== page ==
Heart Shaped Box, by Joe Hill

When Jude buys the ghost advertised on an online auction, and opens the box it arrives in, everything changes in an instant, and life will never be the same for either of them (or for the dogs!)
Heart Shaped Box is a modern ghost story full of almost believable supernatural threats. Following Jude and Mary Beth as they scour first their intellects, then their instincts, and finally their very souls, trying desperately to evade the deaths that seem inevitable.

 

The Turn of the Screw, by Henry James

A classic, and still one of the most chilling, and psychological, ghost stories ever told.

The House of Seven Gables, by Nathaniel Hawthorne

Another great classic. House of Seven Gables is an eerie ghost story based upon actual historical events. Hawthorne knew Salem and its history inside and out, and he also knew how to create a haunting atmosphere and a story that stays in the mind forever.

The Darkest Part of the Woods, by Ramsey Campbell

One one of those novels that is more atmosphere than adventure. If you allow it to proceed at its own pace, it will weave its web around your mind. Subtle but effective, it’s sense of threat and menace grows a bit with every chapter.  I’ll tell you, I sure wouldn’t set foot in that woods.

 

 

These should keep you busy – and nervous –  until the witching night is over!

 

 

Ghost Story: Five Mile House, by Karen Novak

My rating: 4 of 5 stars

“I am Eleanor, and I, like this house, am haunted.” So opens Five Mile House. Former detective Leslie Stone is also a haunted woman, plagued by her memories of countless child abduction/murder cases and of  the perp she shot down in cold blood.  She also sees the ghost of the little girl that he killed. Hospitalized for months for a complete emotional breakdown, she finally returns home to a family which, at best, treats her with wariness. Her husband Greg has accepted a restoration job in the remote little town of Wellington, thinking that a brand new start will do them all  a world of good. But Wellington is a very strange place, and from the first few days, Leslie knows something’s amiss; she may not be police anymore, but her skills and instincts are as sharp as ever. In a matter of days, she discovers that a century ago, Eleanor Bly murdered her all of her children at the mansion, before leaping out the tower window. Gwen, the local woman married to Greg’s assistant, befriends Leslie, and tries to recruit her into her Wiccan lifestyle. The town’s only business is a concrete recycling plant, which is run by a coven that has kicked Gwen out. Worst of all, Leslie views a portrait of Eleanor and is horrified to realize that she looks exactly  like her. Is that why the Wellington’s hired her husband?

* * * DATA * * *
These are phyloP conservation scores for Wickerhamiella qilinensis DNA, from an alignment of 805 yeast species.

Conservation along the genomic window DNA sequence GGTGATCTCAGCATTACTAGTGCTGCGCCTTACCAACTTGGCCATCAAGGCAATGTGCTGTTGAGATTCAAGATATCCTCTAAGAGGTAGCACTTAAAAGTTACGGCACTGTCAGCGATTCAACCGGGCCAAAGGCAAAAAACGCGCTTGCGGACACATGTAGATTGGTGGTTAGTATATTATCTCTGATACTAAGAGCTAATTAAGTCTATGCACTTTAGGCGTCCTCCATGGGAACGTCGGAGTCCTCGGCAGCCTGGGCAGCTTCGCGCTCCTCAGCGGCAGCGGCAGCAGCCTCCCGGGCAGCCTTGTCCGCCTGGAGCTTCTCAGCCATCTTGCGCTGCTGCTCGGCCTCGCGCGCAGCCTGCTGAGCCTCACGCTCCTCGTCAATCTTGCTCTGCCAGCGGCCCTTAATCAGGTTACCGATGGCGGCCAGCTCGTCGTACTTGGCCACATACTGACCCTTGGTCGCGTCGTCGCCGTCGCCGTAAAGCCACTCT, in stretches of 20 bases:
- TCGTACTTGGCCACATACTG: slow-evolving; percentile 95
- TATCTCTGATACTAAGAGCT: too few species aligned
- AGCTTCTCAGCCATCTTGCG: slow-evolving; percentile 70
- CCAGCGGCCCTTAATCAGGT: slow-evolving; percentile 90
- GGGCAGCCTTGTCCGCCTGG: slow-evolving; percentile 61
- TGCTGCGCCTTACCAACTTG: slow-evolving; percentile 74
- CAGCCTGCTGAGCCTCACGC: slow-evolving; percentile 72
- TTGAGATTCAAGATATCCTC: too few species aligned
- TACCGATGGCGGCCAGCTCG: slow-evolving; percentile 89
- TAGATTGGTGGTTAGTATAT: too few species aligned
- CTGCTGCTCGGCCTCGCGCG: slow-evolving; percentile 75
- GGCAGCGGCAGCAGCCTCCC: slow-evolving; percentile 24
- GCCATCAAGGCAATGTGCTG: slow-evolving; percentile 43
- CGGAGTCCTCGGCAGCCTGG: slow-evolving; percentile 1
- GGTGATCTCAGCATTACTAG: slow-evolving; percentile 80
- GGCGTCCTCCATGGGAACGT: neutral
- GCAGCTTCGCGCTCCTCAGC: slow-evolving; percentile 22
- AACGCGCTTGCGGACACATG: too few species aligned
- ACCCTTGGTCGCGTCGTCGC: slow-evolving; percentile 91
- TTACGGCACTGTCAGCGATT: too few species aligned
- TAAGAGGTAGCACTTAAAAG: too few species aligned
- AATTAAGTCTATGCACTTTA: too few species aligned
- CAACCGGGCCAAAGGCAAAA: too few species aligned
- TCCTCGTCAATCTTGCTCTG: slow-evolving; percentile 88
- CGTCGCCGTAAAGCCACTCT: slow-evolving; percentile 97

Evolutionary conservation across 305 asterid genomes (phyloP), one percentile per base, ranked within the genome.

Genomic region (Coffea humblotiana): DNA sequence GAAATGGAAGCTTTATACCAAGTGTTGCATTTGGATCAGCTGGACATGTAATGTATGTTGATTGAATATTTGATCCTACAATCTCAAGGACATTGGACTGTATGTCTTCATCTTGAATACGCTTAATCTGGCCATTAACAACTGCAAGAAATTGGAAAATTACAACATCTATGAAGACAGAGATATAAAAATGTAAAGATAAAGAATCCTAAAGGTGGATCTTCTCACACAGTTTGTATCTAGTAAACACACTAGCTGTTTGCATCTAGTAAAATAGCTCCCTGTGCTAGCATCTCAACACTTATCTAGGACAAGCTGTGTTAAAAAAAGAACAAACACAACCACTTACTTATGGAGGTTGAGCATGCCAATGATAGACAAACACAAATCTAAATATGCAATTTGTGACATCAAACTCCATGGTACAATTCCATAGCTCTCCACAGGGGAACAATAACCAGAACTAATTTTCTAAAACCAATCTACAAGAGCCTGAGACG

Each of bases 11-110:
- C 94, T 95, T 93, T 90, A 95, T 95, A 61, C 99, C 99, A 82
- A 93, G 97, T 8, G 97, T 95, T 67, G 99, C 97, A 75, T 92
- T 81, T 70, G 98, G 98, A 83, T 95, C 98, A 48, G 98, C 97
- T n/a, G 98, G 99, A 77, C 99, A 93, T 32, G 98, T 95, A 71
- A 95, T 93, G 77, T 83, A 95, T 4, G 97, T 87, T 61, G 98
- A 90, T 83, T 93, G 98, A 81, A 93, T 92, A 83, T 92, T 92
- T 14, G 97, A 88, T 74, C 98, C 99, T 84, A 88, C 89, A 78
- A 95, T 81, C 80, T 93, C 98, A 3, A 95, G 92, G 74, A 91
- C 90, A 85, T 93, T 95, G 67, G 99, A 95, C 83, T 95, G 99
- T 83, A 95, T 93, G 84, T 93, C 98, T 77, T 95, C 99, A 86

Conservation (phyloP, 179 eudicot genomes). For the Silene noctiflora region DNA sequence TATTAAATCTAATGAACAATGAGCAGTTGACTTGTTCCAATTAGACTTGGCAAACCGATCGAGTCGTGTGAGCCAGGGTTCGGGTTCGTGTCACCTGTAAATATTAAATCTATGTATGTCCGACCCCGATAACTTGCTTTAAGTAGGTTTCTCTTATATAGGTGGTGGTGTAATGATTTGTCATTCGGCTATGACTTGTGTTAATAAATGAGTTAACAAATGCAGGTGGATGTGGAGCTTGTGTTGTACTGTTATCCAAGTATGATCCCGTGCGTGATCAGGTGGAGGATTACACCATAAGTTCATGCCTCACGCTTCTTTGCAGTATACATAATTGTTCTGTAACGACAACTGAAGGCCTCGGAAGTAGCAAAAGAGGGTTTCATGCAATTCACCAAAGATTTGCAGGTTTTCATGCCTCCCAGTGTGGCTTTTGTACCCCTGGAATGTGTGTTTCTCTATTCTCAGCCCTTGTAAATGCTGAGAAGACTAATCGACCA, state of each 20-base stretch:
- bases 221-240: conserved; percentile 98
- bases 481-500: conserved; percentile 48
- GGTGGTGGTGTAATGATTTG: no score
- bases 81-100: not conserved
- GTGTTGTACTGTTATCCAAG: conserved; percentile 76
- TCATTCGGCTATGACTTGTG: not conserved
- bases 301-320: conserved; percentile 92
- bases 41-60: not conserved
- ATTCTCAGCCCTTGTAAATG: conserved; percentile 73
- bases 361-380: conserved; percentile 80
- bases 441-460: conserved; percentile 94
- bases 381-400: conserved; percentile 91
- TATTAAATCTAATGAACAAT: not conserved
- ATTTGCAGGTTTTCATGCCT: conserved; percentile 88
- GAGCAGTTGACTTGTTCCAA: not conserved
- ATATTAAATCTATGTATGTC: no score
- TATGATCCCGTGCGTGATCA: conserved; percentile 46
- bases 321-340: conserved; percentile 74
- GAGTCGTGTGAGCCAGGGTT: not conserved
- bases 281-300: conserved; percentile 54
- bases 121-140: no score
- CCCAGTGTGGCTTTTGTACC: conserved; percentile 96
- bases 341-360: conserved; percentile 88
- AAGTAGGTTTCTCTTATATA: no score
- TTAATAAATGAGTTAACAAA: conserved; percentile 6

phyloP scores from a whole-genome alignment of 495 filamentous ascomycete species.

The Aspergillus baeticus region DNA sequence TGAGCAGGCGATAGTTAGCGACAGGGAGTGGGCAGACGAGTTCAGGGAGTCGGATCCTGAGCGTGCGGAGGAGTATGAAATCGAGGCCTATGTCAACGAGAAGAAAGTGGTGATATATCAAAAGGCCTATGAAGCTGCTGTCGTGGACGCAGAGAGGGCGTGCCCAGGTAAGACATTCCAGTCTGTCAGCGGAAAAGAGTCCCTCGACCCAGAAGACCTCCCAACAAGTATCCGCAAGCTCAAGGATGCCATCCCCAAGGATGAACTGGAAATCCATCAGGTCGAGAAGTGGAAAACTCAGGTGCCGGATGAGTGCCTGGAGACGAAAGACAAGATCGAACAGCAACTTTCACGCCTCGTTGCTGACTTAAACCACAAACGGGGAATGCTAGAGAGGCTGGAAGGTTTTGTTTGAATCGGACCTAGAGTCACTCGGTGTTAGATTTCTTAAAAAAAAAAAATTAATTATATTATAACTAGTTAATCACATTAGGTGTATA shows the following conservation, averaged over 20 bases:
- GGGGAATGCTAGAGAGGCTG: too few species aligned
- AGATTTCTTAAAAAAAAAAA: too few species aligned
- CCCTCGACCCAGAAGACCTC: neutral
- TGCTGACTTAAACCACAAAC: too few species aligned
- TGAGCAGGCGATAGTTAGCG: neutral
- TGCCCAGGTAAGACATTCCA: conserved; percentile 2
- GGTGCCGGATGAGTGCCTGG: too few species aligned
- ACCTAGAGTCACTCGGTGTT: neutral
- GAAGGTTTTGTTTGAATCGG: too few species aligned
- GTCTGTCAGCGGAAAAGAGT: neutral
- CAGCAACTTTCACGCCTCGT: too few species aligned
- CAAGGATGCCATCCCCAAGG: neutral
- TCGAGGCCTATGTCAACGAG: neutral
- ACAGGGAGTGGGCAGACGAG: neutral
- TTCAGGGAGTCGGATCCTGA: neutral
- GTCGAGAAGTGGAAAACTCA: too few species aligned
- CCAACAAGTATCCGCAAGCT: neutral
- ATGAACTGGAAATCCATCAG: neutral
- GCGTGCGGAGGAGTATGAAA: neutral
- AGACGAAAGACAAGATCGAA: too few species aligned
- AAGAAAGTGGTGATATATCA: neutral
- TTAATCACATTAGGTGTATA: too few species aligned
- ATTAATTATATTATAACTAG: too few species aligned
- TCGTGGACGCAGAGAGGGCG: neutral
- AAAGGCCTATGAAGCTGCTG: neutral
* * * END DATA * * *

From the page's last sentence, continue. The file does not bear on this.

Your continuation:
Five Mile House chronicles the inner turmoil of two women who have been broken by some pretty devastating circumstances. Parts of the narrative are delivered in Eleanor’s own voice, while Leslie’s is related in the third person. It is fascinating to watch how their two individual stories come to parallel each other, although that actualization doesn’t dawn  until midway through the book. Eleanor at one point comments that Leslie isn’t aware of her presence because she is distracted by her own ghosts and demons. But she hopes that Leslie will vanquish and lay to rest the evil that resides in the very timbers of Five Mile House. The final chapters are loaded with frenzied suspense as the fates of these two women resolve themselves. Not all hauntings are supernatural.

This is a fine debut novel that prompts me to pick up Ms. Novak’s subsequent books.

Christmas Traditions: The Twelve Days

“On the first day of Christmas, my true love gave to me….” Every time I hear this carol it makes me smile, for more than one reason. It brings back my days as a preschool teacher, when the class knew few of the lyrics other than “five gold rings”, which they would sing out at the top of their lungs at the appropriate time every stanza. It also reminds me of my son, who when little loved to sing “a partridge apitch a pear tree. “

But here in America, Christmas really last only 2 days, so what’s this about 12?

Of course it has its roots in the Christmas story itself, when the three Magi took a journey of twelve days to find and visit the baby Jesus. This idea seems to have come to life in medieval Europe, where celebrations started on Christmas Eve and continued till the eve of Epiphany, the 5th of January. Epiphany itself, January 6th, is the day commemorating the arrival of the Magi. The Yule log was kept burning throughout this interval, and it was a bad omen if extinguished or allowed to go out. One of Shakespeare’s comedies is called Twelfth Night, which was a festive occasion involving serious revelry and elaborate disguises, frequently with men dressing as women and vice versa. A special cake baked with a bean inside was served, with the bean finder honored as King of Queen of the day and served by all, including his/her betters. Another manifestation was the choosing of  a Lord of Misrule to direct all the mayhem and hilarity.